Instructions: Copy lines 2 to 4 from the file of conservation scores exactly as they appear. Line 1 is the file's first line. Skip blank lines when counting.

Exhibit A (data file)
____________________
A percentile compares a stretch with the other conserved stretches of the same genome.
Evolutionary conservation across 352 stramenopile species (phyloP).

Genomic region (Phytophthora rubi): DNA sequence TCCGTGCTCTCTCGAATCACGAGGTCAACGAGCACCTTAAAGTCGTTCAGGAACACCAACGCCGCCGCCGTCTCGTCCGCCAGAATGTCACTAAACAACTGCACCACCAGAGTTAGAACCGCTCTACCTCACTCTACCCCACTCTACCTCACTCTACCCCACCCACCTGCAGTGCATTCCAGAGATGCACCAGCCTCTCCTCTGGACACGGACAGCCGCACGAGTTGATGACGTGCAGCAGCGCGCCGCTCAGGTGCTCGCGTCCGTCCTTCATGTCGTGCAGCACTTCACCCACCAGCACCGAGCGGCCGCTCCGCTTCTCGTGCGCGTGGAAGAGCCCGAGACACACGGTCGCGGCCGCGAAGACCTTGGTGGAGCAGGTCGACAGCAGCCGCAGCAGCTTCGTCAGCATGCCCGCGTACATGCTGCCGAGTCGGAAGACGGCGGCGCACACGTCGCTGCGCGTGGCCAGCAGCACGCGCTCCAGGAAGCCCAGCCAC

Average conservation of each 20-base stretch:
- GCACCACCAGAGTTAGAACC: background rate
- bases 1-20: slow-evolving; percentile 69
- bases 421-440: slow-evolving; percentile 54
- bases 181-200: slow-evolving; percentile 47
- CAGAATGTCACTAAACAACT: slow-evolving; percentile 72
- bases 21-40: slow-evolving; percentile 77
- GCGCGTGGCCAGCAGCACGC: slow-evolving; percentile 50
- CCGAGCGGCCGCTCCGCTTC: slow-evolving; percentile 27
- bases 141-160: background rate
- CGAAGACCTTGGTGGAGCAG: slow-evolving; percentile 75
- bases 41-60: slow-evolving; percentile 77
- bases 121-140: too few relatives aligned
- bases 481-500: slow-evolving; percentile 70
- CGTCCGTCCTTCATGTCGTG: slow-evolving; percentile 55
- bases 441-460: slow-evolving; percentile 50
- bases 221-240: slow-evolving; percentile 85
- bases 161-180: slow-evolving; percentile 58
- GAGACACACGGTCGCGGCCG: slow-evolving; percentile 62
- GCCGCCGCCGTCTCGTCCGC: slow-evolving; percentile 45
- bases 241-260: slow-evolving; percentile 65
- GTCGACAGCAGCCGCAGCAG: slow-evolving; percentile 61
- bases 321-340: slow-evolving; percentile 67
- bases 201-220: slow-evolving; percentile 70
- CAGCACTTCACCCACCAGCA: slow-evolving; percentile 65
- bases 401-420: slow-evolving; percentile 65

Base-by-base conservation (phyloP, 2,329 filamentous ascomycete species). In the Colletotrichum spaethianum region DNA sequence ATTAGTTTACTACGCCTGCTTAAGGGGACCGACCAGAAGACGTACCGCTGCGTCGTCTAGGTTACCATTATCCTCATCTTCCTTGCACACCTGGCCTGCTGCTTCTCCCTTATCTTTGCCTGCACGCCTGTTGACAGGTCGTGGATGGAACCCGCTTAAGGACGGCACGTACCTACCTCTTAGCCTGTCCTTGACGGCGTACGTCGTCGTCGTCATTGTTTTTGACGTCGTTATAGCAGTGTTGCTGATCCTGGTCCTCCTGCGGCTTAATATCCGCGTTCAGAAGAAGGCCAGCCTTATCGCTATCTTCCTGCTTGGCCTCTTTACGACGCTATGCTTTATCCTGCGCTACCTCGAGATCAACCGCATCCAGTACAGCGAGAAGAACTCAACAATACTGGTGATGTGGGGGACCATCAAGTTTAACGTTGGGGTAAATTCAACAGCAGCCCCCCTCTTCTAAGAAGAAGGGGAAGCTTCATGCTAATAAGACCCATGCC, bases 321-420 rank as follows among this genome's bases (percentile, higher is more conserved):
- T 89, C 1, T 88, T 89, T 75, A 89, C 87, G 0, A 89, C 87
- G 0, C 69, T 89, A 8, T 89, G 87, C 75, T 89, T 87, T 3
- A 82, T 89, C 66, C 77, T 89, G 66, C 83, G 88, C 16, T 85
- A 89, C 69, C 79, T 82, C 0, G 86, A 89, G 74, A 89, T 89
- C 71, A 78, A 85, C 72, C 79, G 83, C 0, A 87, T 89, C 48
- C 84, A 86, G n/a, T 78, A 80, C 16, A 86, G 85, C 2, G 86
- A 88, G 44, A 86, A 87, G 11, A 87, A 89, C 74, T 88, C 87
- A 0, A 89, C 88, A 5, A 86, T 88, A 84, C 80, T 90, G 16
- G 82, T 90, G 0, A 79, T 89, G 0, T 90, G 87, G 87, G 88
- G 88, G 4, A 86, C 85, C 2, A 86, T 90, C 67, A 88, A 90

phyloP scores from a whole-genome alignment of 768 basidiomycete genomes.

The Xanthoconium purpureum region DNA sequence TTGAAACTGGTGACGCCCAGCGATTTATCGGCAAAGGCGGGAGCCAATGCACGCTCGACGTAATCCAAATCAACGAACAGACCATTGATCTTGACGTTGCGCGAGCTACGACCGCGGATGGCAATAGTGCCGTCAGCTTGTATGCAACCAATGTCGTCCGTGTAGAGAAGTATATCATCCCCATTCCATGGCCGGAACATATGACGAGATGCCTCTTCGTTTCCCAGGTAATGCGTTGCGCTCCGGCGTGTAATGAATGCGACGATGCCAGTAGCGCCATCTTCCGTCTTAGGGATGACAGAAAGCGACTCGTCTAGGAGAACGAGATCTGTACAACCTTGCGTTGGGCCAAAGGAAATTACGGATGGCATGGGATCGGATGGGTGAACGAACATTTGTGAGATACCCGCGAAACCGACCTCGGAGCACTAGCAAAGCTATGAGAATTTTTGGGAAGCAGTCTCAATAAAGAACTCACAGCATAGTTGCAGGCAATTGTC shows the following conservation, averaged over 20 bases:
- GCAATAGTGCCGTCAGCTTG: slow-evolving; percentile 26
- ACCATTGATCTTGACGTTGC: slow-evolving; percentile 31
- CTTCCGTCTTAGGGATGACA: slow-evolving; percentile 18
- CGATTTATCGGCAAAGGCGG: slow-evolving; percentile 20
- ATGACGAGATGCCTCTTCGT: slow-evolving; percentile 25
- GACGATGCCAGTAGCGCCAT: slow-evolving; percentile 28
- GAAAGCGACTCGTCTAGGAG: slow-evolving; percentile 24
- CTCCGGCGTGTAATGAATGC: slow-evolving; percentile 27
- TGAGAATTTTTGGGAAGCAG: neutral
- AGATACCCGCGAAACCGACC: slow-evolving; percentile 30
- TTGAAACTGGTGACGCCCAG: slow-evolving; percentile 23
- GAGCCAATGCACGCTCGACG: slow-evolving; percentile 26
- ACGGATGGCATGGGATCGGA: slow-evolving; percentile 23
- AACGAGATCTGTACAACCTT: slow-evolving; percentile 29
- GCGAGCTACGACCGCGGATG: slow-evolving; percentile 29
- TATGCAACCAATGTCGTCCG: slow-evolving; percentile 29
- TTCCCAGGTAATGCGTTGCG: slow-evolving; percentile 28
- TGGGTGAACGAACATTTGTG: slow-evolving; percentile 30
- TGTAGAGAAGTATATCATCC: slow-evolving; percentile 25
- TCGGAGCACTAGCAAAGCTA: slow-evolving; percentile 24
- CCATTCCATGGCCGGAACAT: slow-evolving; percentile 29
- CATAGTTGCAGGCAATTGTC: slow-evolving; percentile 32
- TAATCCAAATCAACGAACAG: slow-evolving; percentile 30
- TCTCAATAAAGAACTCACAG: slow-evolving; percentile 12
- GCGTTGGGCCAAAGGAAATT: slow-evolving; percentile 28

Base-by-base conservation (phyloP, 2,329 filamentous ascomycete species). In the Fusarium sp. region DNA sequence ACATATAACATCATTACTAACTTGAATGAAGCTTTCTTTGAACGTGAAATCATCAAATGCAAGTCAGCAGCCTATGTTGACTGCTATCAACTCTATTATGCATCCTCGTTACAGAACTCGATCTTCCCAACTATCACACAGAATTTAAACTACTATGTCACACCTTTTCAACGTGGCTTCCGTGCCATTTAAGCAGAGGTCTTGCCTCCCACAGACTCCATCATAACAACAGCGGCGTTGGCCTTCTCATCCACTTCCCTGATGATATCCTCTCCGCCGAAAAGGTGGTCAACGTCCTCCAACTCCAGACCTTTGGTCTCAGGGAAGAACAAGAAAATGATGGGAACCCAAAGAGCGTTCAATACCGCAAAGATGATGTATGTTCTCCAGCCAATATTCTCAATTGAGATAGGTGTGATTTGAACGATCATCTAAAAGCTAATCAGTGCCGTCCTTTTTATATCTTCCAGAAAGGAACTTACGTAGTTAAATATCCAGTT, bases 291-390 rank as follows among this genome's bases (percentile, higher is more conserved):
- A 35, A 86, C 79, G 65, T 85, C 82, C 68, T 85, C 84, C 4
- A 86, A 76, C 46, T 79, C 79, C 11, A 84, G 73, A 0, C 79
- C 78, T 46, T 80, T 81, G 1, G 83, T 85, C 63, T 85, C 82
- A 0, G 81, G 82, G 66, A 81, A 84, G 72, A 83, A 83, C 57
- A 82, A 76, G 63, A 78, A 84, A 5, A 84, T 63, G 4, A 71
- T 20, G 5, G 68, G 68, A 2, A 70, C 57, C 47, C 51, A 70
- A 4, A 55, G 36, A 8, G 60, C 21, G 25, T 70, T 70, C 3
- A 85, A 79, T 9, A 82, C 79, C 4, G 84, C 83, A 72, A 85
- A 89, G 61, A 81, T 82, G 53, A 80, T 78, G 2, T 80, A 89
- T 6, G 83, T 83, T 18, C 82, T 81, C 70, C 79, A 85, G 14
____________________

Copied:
Evolutionary conservation across 352 stramenopile species (phyloP).

Genomic region (Phytophthora rubi): DNA sequence TCCGTGCTCTCTCGAATCACGAGGTCAACGAGCACCTTAAAGTCGTTCAGGAACACCAACGCCGCCGCCGTCTCGTCCGCCAGAATGTCACTAAACAACTGCACCACCAGAGTTAGAACCGCTCTACCTCACTCTACCCCACTCTACCTCACTCTACCCCACCCACCTGCAGTGCATTCCAGAGATGCACCAGCCTCTCCTCTGGACACGGACAGCCGCACGAGTTGATGACGTGCAGCAGCGCGCCGCTCAGGTGCTCGCGTCCGTCCTTCATGTCGTGCAGCACTTCACCCACCAGCACCGAGCGGCCGCTCCGCTTCTCGTGCGCGTGGAAGAGCCCGAGACACACGGTCGCGGCCGCGAAGACCTTGGTGGAGCAGGTCGACAGCAGCCGCAGCAGCTTCGTCAGCATGCCCGCGTACATGCTGCCGAGTCGGAAGACGGCGGCGCACACGTCGCTGCGCGTGGCCAGCAGCACGCGCTCCAGGAAGCCCAGCCAC

Average conservation of each 20-base stretch: